The AT&T/T-Mobile mega-merger was supposed to be too big for regulators to ever accept. Then came the wild success of industry upstart MetroPCS.
Among the many people who mistakenly dismissed the idea of AT&T (T) buying out T-Mobile as a never-gonna-happen, count T-Mobile's very own top executives. How else to explain their snarky ad campaign that razzed AT&T for running an old, slow and unreliable network?
How so many well-informed people got blindsided might best be summarized in a single name: MetroPCS (PCS). The upstart cellular company, which is now poised to take over T-Mobile's spot as America's fourth largest carrier, has fundamentally changed the antitrust dynamic in the wireless industry.
MetroPCS founder and CEO Roger Linquist has long pursued a strategy of targeting markets with dense populations that are cheap to serve—namely big cities. MetroPCS will make a roaming agreement to use a competitor's networks in a mid-tier city, but it doesn't open stores to offer local residents service, nor does it build its own towers there. That lets MetroPCS keep the large majority of its traffic on its own dirt-cheap urban network while Linquist lets others serve expensive suburban and rural communities.
Net result: MetroPCS has rock-bottom costs and impressive profit margins. Last year it cost the company just $18.49 a month to provide wireless service to an average customer. (AT&T, Verizon (VZ) and Sprint don't release comparable figures, perhaps because they would be much higher.) MetroPCS's low costs lets the company have healthy margins even as it underprices the rest of the market for service. MetroPCS's basic package of unlimited talk, text and Web runs $40 per month, and that's including taxes.
AT&T cites MetroPCS and its smaller peer, Leap Wireless (LEAP) as key examples of robust competition. "In 18 of the top 20 U.S. local markets, there are five or more providers," AT&T pointed out in its announcement of the deal.
Knowing the MetroPCS "big city" business model, that isn't as compelling a statistic as it first appears. The rest of non-urban America is much more expensive to serve, and thus much less competitive.
Many commentators have argued that if the deal goes through, the U.S. will drop from four nationwide carriers to three. AT&T argues that conclusion ignores the growth of newcomer cell carriers, led by MetroPCS. The company served 8.1 million subscribers as of the beginning of the year, up 35% in two years. (T-Mobile actually lost customers over the same period.) MetroPCS now boasts a network that covers 90% of the U.S. population.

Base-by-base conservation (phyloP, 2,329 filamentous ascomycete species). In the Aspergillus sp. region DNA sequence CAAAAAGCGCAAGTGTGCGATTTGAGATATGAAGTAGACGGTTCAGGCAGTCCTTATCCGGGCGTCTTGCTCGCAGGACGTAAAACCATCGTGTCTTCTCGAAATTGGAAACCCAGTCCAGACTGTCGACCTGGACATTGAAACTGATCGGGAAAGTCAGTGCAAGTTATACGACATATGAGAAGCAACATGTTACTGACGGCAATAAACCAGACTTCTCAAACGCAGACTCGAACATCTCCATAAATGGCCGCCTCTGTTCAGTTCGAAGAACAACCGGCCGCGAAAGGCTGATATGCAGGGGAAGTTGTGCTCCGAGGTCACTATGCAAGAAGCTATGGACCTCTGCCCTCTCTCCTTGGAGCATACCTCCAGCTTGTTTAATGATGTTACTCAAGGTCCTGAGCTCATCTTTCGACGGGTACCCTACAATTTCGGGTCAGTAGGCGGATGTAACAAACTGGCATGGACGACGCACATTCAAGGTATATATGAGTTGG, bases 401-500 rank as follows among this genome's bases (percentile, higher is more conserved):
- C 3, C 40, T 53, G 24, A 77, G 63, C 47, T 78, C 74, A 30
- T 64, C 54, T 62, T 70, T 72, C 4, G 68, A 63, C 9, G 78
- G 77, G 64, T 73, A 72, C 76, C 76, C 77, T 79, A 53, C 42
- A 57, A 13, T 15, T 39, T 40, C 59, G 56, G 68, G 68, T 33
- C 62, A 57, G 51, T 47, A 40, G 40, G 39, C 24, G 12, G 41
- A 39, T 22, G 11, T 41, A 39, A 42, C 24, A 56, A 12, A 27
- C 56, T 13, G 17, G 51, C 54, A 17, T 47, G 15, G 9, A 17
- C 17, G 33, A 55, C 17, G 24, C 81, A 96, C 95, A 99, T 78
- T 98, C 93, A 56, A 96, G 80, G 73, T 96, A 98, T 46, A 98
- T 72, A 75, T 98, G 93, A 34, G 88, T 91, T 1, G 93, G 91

Actually, make that "sort of covers." While a MetroPCS phone can get a signal in roughly 90% of American homes, it's only connecting to MetroPCS's own network in roughly half those spots, according to the company's regulatory filings. The rest of the time, the call is on that leased capacity, from big carriers like Sprint (S), that MetroPCS is so good at buying.
There's a major difference between competition between separately-owned networks (known in the trade as "facilities-based competition") and competition between companies who must all lease access from a smaller number of networks. The former tends to work much better than the latter.
In its most recent annual filing with the SEC MetroPCS acknowledges the danger that the networks it now leases could decide to jack up prices. "In some instances, large national wireless broadband mobile services carriers have been reluctant to enter into roaming agreements at attractive rates with smaller and mid-tier national carriers like us, which limits our ability to serve certain market segments, and recent FCC actions to promote automatic roaming do not resolve these difficulties," the company noted.
Such concerns aside, if T-Mobile, along with some of its budget-priced plans, disappears into AT&T, many of its customers are likely to end up at MetroPCS. No wonder AT&T's shareholders bid up Ma Bell's stock a mere 1% on the merger news, while MetroPCS shares jumped nearly 5%